With global powers moving towards developing extra-large uncrewed underwater vehicles, which essentially are submarine-sized underwater drones, it is high time European submarine builders put their heads together collaborate and leap ahead in this highly important area of naval development so that it is not left behind.

Although there are few who doubt that XLUUVs will be a disruptive force in the future of naval warfare, there are currently no major programs to build a prototype for EU naval powers. Without significant investments, it is very likely that this will continue to remain the same.

European submarine builders should make efforts not to fall back behind their global peers in the US, UK and Asia. Unless they take up this challenge rapidly in the near future, it is very likely that they will be behind the curve in this emerging technology.

Already the UK, US, South Korea and Japan are in the process of developing very large UUVs. Even Iran has stepped up investment in this sector and there are strong indicators that China and Russia are also increasing their investment in developing this capability.

XLUUVs – Disruptive Technology

It is very likely that XLUUVs will not entirely replace conventional submarines but will instead complement crewed submarines; they are likely to be used in higher risk missions, including Intelligence, Surveillance and Reconnaissance, (ISR), choke-point defense, and laying mines. UsingXLUUVs for first night strategic strike with cruise missiles also makes sense and are already being considered by many navies.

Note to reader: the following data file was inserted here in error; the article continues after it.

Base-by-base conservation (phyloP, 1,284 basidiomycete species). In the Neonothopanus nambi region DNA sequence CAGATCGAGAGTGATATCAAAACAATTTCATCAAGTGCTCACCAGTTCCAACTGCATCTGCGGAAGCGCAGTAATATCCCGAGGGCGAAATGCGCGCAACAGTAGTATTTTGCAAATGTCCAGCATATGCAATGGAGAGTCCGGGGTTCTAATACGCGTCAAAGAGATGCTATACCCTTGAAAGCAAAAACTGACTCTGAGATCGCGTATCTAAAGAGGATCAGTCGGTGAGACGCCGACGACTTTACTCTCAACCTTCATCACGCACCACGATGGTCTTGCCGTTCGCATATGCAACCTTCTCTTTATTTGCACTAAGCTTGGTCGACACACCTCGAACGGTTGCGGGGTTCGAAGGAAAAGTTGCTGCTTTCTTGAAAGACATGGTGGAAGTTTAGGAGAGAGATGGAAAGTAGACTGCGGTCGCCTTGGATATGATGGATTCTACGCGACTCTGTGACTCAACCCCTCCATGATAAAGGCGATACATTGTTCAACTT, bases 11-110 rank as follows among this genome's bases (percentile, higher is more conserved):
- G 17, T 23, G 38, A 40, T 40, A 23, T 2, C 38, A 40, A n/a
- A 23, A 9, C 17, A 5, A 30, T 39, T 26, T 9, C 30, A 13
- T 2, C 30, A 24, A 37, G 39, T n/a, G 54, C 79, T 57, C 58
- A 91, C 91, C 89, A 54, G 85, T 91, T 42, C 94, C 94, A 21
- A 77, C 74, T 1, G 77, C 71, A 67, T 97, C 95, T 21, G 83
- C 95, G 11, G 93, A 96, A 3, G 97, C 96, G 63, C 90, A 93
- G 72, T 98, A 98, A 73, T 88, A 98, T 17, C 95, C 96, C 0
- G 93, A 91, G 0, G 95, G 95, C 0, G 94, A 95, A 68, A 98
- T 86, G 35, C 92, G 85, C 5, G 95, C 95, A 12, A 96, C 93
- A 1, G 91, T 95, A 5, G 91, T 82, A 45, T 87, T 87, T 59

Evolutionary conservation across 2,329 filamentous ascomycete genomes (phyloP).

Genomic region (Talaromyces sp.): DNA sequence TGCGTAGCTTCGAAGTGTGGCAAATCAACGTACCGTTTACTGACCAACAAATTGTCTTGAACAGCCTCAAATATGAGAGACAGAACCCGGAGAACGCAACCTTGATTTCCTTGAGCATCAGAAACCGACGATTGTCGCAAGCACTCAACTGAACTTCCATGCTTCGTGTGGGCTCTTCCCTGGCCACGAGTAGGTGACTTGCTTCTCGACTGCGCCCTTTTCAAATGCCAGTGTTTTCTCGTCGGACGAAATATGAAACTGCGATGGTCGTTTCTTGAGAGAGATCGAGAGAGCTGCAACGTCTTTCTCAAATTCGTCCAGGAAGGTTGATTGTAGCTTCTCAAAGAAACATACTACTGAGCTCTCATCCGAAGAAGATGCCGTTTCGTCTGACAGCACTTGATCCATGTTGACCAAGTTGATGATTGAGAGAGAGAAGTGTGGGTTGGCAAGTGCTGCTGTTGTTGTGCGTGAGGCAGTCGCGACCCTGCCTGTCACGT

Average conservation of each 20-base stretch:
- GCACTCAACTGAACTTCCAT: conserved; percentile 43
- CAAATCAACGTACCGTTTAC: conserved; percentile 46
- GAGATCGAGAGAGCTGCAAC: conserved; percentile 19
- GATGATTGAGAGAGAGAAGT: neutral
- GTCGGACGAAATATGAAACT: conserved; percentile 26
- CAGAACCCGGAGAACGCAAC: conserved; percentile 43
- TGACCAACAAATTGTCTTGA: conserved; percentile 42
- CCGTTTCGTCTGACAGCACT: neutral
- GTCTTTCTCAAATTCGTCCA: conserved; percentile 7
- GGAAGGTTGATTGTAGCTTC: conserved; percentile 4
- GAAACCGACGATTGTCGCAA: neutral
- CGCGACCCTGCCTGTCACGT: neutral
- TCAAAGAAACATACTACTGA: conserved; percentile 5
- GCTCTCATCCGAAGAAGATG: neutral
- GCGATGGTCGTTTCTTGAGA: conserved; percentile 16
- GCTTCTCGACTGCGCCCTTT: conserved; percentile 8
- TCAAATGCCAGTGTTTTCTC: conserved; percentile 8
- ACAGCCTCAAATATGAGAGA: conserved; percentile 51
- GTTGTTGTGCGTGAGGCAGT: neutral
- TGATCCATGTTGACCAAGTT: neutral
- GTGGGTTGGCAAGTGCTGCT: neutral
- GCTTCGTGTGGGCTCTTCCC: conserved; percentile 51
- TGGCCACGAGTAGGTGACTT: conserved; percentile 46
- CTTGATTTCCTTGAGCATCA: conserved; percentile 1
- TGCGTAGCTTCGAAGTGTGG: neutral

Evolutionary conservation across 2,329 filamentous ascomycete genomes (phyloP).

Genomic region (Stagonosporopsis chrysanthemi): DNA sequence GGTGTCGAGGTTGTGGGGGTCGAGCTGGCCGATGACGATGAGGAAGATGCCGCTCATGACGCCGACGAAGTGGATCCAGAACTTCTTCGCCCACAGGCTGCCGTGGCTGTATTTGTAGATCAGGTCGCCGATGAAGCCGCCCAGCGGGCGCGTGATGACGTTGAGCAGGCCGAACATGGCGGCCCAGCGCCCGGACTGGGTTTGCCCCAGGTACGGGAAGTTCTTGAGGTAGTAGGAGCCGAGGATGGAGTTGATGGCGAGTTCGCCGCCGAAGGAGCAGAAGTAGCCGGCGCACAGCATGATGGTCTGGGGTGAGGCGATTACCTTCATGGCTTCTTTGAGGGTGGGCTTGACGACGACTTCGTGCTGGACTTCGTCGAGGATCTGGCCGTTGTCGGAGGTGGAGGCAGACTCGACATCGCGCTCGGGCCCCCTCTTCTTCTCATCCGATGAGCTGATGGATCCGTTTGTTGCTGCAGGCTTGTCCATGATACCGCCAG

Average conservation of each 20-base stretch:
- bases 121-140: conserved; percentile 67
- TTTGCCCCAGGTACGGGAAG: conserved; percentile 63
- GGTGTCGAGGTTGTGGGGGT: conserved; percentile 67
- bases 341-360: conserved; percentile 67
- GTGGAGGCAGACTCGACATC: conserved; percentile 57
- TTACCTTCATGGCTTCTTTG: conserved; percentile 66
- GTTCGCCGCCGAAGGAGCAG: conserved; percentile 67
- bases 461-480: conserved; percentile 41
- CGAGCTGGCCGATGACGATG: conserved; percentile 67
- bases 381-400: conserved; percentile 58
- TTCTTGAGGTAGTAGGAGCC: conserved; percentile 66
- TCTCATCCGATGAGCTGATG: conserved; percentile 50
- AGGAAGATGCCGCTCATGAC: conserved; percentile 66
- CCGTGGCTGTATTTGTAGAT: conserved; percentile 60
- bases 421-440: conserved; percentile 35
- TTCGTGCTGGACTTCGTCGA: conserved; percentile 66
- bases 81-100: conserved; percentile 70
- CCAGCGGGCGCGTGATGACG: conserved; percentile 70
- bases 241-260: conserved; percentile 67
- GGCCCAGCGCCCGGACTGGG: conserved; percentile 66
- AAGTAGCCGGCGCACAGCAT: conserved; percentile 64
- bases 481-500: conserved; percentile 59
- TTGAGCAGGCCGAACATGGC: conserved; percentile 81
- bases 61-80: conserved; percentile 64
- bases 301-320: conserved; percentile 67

It is very likely that their role will expand rapidly during a conflict and they are likely to be used more aggressively than their crewed counterparts.

Since they are most cost effective to build and operate and also are quicker to build, producing a large fleet of XLUUVs within a short span of time is an added advantage. Also since they are not manned by a crew, training for operations are also much quicker and less risky.

Despite their trade-offs, it is unlikely that XLUUVswill fully replace crewed submarines, since it is wiser to have both. The crewed boats could act as a mothership, a host platform or a command node, while XLUUVs act as autonomous underwater weapons platform.

If European submarine builders decide to build XLUUVs, it is to their advantage since it houses many of the world’s leading submarine. The export market adds value as we. Several companies across countries could collaborate in building XLUUVs.

This has yet to happen. While several companies have relevant research projects, there are only a handful of designs. While German shipbuilder TKMS has proposed a Modifiable Underwater Mothership (MUM) design, the project targets a civilian market despite having naval applications.

To take XLUUVs project forward, manufacturers will require government partnership and orders. European navies need these capabilities. Although such projects are expensive and ambitious the emerging technologies are within reach.

Unless European navies invest in such projects now, they will have to play catch up in the next 5 to 10 years.

As much as investments in these projects are important, without orders, they will become prohibitively expensive.

In the years to come, the capabilities of global powers will be determined by drones, in the water, on land, and on air.

Joint funding and collaboration, like the European Defense Fund (EDF), has potential and offers a way to overcome this strategic disadvantage.

The European Defense Fund is in the process of allocating $9.4 billion (8 billion euros) to foster a competitive and innovative defense industrial base. The spirit of cross-border government and industrial collaboration makes the most sense for such large, complex projects.

It is critical that European submarine makers look beyond the drawing board to propel XLUUV projectsm lest they completely miss the boat.